How to Create a Call to Action that Won’t Be IgnoredAn effective CTA can increase click-throughs dramatically — but ignore the “best practices” you’ve read about.
In the world of digital marketing, getting a user to click — whether it’s on a Facebook ad or a link to or from your blog or newsletter — is often half the battle. And your success depends in part on your call to action, or CTA.
An effective CTA can increase click-throughs dramatically. A weak CTA is a missed opportunity to drive awareness, generate new leads or sell your products or services.
NCR Silver asked Pamela Vaughan, principal marketing manager of web strategy for HubSpot, for her advice on creating CTAs that work. Vaughan, who has managed the HubSpot Marketing Blog for many years, is an expert in blog optimization, including testing and experimenting with CTA tactics.
What exactly is a call-to-action?
Vaughan says a CTA can be anything that encourages a visitor to take a specific action. “It’s a tool to get people to where you want to get them to go. It could be something as simple as, ‘Check out our blog,’ but not necessarily trying to get them to do anything other than read your blog once they get there.”
A CTA could ask users to sign up to receive emails or click on an offer you’re promoting.
“It can be a button, or it can just be a link. It doesn’t have to be one or the other, so calling it a gateway is a neat way of thinking about it,” said Vaughan.
If the CTA is the gateway, “then your landing page is the gate that you want your visitors to walk through.”
What CTA best practices do you suggest?
“Actually,” said Vaughan, “one of my big things lately is encouraging businesses to be a little bit wary of ‘best practices’ that they read about for calls to action.”
She shared an example of recommendations to use a particular color for CTA buttons. “There are tons of articles out there where people have published data like this,” she said. “The point I like to make is that, while those practices may true for one business and their audience, it can be completely different for your own.”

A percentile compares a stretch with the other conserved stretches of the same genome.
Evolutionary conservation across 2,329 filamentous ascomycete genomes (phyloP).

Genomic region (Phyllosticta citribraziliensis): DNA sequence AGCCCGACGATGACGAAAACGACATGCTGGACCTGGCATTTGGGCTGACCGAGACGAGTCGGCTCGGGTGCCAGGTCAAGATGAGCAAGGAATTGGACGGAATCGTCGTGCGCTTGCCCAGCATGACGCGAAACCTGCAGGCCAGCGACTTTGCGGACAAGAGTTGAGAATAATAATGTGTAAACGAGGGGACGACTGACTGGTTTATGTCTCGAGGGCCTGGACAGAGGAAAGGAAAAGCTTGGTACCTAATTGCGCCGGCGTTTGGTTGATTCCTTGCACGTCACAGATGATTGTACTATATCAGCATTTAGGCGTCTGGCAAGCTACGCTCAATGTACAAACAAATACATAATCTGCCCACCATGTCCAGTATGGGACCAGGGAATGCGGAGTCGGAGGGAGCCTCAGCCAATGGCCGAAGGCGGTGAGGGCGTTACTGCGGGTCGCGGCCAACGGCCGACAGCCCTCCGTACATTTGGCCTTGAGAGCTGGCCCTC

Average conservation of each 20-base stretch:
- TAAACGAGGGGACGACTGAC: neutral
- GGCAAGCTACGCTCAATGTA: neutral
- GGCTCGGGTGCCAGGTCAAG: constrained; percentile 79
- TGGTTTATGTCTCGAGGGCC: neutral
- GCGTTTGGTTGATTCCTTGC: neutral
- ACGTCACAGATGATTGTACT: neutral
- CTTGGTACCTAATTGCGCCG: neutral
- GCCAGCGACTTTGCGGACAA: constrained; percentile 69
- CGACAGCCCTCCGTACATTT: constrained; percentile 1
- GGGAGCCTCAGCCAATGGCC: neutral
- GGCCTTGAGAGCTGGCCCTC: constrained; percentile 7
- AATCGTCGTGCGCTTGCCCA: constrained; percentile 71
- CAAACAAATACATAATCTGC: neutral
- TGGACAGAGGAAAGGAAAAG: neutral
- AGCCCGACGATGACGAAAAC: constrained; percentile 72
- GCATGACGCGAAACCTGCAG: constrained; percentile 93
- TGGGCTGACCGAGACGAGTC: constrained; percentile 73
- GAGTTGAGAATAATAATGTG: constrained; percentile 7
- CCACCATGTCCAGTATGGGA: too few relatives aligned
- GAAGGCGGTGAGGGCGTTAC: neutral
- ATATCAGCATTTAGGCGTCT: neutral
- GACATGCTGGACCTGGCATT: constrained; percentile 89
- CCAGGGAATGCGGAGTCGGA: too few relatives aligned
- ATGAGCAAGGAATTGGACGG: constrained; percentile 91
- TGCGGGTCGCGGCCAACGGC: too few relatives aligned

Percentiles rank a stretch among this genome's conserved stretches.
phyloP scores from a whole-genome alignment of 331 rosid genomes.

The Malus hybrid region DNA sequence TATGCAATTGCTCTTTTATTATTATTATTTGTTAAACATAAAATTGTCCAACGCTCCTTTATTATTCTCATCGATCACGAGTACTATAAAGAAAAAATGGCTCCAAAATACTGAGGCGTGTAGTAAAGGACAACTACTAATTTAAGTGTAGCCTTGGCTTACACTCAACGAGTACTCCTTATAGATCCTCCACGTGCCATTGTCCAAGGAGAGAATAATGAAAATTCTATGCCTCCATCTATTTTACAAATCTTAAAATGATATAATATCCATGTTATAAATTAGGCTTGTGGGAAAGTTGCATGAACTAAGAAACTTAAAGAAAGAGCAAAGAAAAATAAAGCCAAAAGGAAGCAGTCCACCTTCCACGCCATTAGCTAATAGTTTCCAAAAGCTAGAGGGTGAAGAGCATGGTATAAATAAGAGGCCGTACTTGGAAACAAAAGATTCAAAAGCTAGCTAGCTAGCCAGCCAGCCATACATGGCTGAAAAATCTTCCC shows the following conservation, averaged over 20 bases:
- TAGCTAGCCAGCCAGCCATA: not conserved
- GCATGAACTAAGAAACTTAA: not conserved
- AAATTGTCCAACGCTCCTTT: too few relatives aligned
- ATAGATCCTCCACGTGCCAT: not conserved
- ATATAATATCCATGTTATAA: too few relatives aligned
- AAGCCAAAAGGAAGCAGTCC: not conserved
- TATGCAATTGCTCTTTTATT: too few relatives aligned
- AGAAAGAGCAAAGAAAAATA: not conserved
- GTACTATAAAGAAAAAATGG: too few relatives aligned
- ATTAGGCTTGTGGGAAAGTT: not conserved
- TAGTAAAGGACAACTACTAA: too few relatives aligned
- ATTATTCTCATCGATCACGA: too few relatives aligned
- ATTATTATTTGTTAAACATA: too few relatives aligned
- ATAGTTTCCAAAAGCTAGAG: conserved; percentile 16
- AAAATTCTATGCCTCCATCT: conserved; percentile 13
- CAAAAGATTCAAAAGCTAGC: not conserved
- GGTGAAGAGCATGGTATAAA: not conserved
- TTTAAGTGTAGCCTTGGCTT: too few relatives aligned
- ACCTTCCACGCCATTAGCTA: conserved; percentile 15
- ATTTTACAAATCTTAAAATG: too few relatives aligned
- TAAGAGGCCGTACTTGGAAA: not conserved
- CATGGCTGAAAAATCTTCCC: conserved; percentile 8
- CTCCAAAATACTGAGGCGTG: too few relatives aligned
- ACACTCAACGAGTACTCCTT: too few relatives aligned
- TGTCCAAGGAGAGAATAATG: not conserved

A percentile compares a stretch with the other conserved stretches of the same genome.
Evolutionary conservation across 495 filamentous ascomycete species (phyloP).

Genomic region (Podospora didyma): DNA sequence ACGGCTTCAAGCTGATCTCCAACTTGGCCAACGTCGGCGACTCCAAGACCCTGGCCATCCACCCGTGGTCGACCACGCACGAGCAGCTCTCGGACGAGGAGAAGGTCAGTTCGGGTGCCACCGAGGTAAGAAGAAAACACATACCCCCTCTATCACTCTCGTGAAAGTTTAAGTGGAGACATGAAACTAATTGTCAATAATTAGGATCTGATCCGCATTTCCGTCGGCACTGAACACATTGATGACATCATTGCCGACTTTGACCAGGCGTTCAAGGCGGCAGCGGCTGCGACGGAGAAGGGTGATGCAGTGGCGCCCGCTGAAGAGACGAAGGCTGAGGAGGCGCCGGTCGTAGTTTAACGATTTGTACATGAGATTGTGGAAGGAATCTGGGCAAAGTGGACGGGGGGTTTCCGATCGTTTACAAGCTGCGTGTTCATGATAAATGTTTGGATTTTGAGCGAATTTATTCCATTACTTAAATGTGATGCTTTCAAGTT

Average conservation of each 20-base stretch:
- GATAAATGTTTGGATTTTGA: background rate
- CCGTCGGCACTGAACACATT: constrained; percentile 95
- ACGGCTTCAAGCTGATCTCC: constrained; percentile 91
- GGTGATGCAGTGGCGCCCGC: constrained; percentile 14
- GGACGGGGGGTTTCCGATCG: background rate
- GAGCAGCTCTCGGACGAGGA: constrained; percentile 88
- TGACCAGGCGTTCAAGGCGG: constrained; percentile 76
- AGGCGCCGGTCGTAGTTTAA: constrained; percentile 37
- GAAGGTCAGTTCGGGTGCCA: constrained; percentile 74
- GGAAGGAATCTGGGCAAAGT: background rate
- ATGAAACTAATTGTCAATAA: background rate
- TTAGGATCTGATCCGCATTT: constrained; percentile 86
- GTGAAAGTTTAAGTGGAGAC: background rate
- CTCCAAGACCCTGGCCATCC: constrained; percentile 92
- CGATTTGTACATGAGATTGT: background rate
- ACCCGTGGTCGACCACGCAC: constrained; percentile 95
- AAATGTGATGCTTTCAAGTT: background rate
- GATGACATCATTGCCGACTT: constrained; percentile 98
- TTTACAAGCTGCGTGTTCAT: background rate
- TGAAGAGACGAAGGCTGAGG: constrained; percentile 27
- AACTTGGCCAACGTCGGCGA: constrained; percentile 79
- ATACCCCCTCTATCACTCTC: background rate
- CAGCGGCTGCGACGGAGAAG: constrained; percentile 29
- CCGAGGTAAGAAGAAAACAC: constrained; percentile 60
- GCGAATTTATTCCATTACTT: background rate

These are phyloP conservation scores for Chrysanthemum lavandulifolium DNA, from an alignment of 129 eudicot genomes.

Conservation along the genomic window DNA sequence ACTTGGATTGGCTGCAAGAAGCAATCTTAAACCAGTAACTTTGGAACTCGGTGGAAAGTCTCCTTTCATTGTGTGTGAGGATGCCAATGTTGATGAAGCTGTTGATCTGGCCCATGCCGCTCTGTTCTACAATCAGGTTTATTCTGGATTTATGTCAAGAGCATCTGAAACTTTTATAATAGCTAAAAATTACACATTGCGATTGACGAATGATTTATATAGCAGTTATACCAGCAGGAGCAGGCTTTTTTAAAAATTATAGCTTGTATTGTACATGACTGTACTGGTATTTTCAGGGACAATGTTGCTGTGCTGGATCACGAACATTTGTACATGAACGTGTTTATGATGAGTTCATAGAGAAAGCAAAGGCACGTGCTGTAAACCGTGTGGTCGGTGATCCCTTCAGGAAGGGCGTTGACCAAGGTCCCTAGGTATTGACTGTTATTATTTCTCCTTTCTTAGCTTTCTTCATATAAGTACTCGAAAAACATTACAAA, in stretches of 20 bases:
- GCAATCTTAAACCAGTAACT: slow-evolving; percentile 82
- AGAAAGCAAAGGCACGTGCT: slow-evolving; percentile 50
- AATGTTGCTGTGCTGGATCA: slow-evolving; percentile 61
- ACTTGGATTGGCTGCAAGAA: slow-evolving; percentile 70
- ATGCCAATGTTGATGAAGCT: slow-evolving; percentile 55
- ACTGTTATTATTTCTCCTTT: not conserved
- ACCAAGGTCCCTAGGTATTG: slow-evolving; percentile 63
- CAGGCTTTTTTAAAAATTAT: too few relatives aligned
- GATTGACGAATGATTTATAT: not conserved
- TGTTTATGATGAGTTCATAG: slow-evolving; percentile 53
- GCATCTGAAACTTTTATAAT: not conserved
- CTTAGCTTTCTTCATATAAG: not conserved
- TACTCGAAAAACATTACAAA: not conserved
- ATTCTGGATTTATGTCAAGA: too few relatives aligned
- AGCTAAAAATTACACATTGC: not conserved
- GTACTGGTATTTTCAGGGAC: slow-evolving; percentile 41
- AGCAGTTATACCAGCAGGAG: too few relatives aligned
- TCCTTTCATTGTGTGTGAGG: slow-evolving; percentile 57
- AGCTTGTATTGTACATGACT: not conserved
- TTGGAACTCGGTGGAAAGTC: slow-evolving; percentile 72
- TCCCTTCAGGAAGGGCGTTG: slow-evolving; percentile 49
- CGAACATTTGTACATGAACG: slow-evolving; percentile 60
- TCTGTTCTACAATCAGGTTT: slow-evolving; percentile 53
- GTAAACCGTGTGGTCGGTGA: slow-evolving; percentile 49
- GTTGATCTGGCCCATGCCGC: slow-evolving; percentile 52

Testing different approaches yourself is essential, Vaughan said. “Don’t just accept what’s published as ‘best practice’ as the best practice for you. Often, simply following ‘best practices’ in terms of calls-to-action — and anything else — can lead to mediocrity.”
What are some characteristics of successful CTAs?
Vaughan said great messaging is more critical than a slick design. “Just in terms of landing pages, for example,” she said, “I’ve seen [more basic] pages perform better than nicely designed pages, and it all boiled down to the copy that was used.”
The offer’s appropriateness for your target audience and how well it’s articulated will have the greatest impact on the CTA’s success.
“One thing that we have seen ourselves at HubSpot is that a lot of what makes a successful call-to-action is relevancy. Don’t go overboard focusing on just designing a beautiful button. Think moreso about what the most relevant call-to-action is going to be and focus on the messaging and positioning the most.”
Vaughan said she was testing out a new landing page design and was getting some unexpected results. “Then I realized I had changed the copy in the new design pretty drastically from the original old page,” she said. She re-tested the page again with the same copy in both designs, and the new design performed better with the old copy. “It just goes to show that copy is a very influential thing.”
Clarity is another key component of a successful CTA. “If you are designing an actual call-to-action button or some kind of visual,” said Vaughan, “make sure there is a clear button or link within it.”
Experiment with different button copy. “There’s a lot of information out there about what button copy is best,” she continued, “but again, that’s something I would encourage people to try out for themselves and to test different options.”
Also make it clear what you want users to do after they click.“We’ve seen a lot of people directing their call-to-action to their homepage,” she said, but this leaves your visitor wondering what they are supposed to do next.”
Whatever tactics you use for your CTAs, Vaughan said, “The lesson is to keep track of what is working, take lessons from those learnings and apply them to your marketing strategy.”